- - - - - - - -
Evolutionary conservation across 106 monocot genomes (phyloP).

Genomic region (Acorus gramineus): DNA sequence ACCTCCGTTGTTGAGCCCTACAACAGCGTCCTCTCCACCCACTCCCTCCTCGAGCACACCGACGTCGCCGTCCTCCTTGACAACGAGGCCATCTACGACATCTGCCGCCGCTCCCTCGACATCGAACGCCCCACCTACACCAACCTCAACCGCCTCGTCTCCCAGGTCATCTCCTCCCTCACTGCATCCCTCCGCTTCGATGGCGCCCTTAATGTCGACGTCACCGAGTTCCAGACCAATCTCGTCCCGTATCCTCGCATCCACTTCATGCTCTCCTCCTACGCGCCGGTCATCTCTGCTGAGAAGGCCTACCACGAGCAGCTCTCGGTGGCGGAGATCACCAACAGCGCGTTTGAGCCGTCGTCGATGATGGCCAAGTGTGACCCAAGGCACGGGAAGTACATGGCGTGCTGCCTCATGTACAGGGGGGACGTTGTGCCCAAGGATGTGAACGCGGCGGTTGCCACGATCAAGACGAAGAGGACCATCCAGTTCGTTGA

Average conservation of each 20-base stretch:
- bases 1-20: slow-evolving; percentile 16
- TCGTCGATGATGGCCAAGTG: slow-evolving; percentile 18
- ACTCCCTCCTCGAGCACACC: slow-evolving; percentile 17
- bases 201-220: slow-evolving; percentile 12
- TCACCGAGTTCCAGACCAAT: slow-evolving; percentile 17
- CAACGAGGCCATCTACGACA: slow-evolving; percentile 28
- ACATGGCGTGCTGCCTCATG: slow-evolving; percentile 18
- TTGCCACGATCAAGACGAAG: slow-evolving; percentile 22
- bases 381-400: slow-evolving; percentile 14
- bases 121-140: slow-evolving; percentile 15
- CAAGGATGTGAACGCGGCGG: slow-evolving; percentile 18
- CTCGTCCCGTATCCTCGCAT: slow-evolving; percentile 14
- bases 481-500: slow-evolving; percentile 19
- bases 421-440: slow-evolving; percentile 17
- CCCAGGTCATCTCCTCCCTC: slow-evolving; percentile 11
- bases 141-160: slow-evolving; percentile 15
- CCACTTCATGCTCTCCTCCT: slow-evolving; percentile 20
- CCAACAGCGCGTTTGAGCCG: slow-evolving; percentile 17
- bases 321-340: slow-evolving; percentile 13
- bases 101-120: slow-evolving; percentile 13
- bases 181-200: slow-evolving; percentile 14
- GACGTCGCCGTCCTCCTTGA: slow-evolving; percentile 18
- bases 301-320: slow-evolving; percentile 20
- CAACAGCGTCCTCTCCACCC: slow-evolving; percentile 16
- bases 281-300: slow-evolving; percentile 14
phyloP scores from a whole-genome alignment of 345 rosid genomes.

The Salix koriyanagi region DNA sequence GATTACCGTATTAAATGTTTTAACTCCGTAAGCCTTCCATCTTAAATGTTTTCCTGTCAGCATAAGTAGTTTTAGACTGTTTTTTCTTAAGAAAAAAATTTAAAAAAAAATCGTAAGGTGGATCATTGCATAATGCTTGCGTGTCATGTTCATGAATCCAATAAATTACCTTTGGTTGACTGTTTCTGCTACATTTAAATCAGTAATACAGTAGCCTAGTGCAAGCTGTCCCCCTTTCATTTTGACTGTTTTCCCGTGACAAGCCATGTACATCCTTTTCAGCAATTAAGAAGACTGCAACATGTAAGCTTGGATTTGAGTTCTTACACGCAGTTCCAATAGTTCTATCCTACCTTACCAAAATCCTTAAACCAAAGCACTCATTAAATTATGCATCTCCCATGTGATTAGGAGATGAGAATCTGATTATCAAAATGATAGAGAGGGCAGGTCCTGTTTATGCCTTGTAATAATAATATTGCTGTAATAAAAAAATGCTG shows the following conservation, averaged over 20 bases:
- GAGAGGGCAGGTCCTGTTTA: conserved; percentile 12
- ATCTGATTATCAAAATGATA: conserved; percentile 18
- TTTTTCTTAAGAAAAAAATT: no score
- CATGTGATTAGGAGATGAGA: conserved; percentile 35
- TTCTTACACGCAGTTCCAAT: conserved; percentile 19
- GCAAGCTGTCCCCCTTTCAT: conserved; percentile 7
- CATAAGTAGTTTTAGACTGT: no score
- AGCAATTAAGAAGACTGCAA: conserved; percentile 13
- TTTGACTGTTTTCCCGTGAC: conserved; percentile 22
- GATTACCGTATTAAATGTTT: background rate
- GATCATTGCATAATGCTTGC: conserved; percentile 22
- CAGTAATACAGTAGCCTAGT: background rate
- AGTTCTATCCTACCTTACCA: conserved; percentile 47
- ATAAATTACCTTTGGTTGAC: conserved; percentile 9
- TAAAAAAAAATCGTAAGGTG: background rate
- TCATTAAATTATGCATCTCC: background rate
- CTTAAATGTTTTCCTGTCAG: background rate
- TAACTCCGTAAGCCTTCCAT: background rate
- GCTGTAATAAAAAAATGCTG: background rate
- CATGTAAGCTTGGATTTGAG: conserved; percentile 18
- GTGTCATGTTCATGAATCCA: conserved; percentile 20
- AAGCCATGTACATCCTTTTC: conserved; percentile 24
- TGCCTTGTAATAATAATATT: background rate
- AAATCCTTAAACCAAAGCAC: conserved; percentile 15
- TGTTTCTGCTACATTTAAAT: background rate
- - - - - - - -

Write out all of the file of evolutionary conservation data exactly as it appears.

Evolutionary conservation across 106 monocot genomes (phyloP).

Genomic region (Acorus gramineus): DNA sequence ACCTCCGTTGTTGAGCCCTACAACAGCGTCCTCTCCACCCACTCCCTCCTCGAGCACACCGACGTCGCCGTCCTCCTTGACAACGAGGCCATCTACGACATCTGCCGCCGCTCCCTCGACATCGAACGCCCCACCTACACCAACCTCAACCGCCTCGTCTCCCAGGTCATCTCCTCCCTCACTGCATCCCTCCGCTTCGATGGCGCCCTTAATGTCGACGTCACCGAGTTCCAGACCAATCTCGTCCCGTATCCTCGCATCCACTTCATGCTCTCCTCCTACGCGCCGGTCATCTCTGCTGAGAAGGCCTACCACGAGCAGCTCTCGGTGGCGGAGATCACCAACAGCGCGTTTGAGCCGTCGTCGATGATGGCCAAGTGTGACCCAAGGCACGGGAAGTACATGGCGTGCTGCCTCATGTACAGGGGGGACGTTGTGCCCAAGGATGTGAACGCGGCGGTTGCCACGATCAAGACGAAGAGGACCATCCAGTTCGTTGA

Average conservation of each 20-base stretch:
- bases 1-20: slow-evolving; percentile 16
- TCGTCGATGATGGCCAAGTG: slow-evolving; percentile 18
- ACTCCCTCCTCGAGCACACC: slow-evolving; percentile 17
- bases 201-220: slow-evolving; percentile 12
- TCACCGAGTTCCAGACCAAT: slow-evolving; percentile 17
- CAACGAGGCCATCTACGACA: slow-evolving; percentile 28
- ACATGGCGTGCTGCCTCATG: slow-evolving; percentile 18
- TTGCCACGATCAAGACGAAG: slow-evolving; percentile 22
- bases 381-400: slow-evolving; percentile 14
- bases 121-140: slow-evolving; percentile 15
- CAAGGATGTGAACGCGGCGG: slow-evolving; percentile 18
- CTCGTCCCGTATCCTCGCAT: slow-evolving; percentile 14
- bases 481-500: slow-evolving; percentile 19
- bases 421-440: slow-evolving; percentile 17
- CCCAGGTCATCTCCTCCCTC: slow-evolving; percentile 11
- bases 141-160: slow-evolving; percentile 15
- CCACTTCATGCTCTCCTCCT: slow-evolving; percentile 20
- CCAACAGCGCGTTTGAGCCG: slow-evolving; percentile 17
- bases 321-340: slow-evolving; percentile 13
- bases 101-120: slow-evolving; percentile 13
- bases 181-200: slow-evolving; percentile 14
- GACGTCGCCGTCCTCCTTGA: slow-evolving; percentile 18
- bases 301-320: slow-evolving; percentile 20
- CAACAGCGTCCTCTCCACCC: slow-evolving; percentile 16
- bases 281-300: slow-evolving; percentile 14
phyloP scores from a whole-genome alignment of 345 rosid genomes.

The Salix koriyanagi region DNA sequence GATTACCGTATTAAATGTTTTAACTCCGTAAGCCTTCCATCTTAAATGTTTTCCTGTCAGCATAAGTAGTTTTAGACTGTTTTTTCTTAAGAAAAAAATTTAAAAAAAAATCGTAAGGTGGATCATTGCATAATGCTTGCGTGTCATGTTCATGAATCCAATAAATTACCTTTGGTTGACTGTTTCTGCTACATTTAAATCAGTAATACAGTAGCCTAGTGCAAGCTGTCCCCCTTTCATTTTGACTGTTTTCCCGTGACAAGCCATGTACATCCTTTTCAGCAATTAAGAAGACTGCAACATGTAAGCTTGGATTTGAGTTCTTACACGCAGTTCCAATAGTTCTATCCTACCTTACCAAAATCCTTAAACCAAAGCACTCATTAAATTATGCATCTCCCATGTGATTAGGAGATGAGAATCTGATTATCAAAATGATAGAGAGGGCAGGTCCTGTTTATGCCTTGTAATAATAATATTGCTGTAATAAAAAAATGCTG shows the following conservation, averaged over 20 bases:
- GAGAGGGCAGGTCCTGTTTA: conserved; percentile 12
- ATCTGATTATCAAAATGATA: conserved; percentile 18
- TTTTTCTTAAGAAAAAAATT: no score
- CATGTGATTAGGAGATGAGA: conserved; percentile 35
- TTCTTACACGCAGTTCCAAT: conserved; percentile 19
- GCAAGCTGTCCCCCTTTCAT: conserved; percentile 7
- CATAAGTAGTTTTAGACTGT: no score
- AGCAATTAAGAAGACTGCAA: conserved; percentile 13
- TTTGACTGTTTTCCCGTGAC: conserved; percentile 22
- GATTACCGTATTAAATGTTT: background rate
- GATCATTGCATAATGCTTGC: conserved; percentile 22
- CAGTAATACAGTAGCCTAGT: background rate
- AGTTCTATCCTACCTTACCA: conserved; percentile 47
- ATAAATTACCTTTGGTTGAC: conserved; percentile 9
- TAAAAAAAAATCGTAAGGTG: background rate
- TCATTAAATTATGCATCTCC: background rate
- CTTAAATGTTTTCCTGTCAG: background rate
- TAACTCCGTAAGCCTTCCAT: background rate
- GCTGTAATAAAAAAATGCTG: background rate
- CATGTAAGCTTGGATTTGAG: conserved; percentile 18
- GTGTCATGTTCATGAATCCA: conserved; percentile 20
- AAGCCATGTACATCCTTTTC: conserved; percentile 24
- TGCCTTGTAATAATAATATT: background rate
- AAATCCTTAAACCAAAGCAC: conserved; percentile 15
- TGTTTCTGCTACATTTAAAT: background rate